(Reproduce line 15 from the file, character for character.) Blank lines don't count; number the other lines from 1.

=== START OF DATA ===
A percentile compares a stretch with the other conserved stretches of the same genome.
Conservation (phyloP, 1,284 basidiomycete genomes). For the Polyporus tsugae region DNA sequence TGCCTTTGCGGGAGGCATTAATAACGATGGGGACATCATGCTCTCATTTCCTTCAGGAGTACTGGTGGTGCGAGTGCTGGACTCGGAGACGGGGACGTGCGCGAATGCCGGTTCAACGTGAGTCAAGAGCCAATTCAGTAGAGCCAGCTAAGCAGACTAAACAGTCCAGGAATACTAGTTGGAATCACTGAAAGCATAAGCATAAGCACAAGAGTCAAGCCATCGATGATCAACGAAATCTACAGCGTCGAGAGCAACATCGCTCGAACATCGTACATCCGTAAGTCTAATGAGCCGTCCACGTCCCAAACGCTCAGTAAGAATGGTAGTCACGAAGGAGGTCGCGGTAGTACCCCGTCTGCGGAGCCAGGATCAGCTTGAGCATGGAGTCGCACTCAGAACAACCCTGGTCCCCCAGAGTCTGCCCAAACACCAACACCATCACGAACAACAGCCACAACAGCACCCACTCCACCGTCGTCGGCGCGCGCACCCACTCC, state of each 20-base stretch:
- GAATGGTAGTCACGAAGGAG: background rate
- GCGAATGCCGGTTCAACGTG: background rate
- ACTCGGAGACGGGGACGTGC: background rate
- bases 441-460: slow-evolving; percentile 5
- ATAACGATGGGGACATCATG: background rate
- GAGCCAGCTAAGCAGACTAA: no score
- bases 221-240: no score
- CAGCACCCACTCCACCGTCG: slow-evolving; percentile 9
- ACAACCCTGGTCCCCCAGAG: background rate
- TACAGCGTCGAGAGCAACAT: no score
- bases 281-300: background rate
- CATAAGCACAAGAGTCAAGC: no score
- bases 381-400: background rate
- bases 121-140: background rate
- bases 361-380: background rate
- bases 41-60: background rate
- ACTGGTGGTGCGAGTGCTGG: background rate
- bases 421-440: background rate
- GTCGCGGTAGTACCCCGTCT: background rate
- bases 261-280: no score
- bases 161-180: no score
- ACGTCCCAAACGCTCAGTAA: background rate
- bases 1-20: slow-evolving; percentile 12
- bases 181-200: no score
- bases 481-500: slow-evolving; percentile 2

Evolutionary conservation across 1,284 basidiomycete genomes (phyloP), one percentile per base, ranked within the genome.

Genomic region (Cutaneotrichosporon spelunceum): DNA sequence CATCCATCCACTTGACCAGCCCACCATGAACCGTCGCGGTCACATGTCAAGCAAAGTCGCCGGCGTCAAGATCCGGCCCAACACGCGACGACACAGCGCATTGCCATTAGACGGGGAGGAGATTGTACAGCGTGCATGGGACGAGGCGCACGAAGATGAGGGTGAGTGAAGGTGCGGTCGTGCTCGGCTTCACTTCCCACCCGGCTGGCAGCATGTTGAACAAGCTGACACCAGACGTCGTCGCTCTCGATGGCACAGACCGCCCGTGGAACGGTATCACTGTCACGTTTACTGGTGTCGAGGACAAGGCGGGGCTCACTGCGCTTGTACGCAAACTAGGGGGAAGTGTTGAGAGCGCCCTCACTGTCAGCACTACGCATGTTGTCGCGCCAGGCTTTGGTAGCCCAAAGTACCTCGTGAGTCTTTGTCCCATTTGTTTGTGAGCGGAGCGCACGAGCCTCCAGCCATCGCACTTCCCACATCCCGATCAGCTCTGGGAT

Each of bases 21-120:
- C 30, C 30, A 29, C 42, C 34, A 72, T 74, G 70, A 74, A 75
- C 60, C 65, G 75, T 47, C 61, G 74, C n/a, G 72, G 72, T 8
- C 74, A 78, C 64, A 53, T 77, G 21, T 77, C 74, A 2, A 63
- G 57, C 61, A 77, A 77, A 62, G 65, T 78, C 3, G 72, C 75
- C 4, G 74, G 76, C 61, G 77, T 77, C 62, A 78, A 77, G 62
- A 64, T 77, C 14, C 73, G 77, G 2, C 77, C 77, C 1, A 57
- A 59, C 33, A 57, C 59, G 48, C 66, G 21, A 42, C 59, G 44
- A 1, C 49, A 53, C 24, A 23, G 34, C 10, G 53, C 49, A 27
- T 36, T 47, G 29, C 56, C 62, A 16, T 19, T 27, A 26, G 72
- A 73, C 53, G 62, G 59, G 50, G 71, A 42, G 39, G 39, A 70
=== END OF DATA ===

- bases 381-400: background rate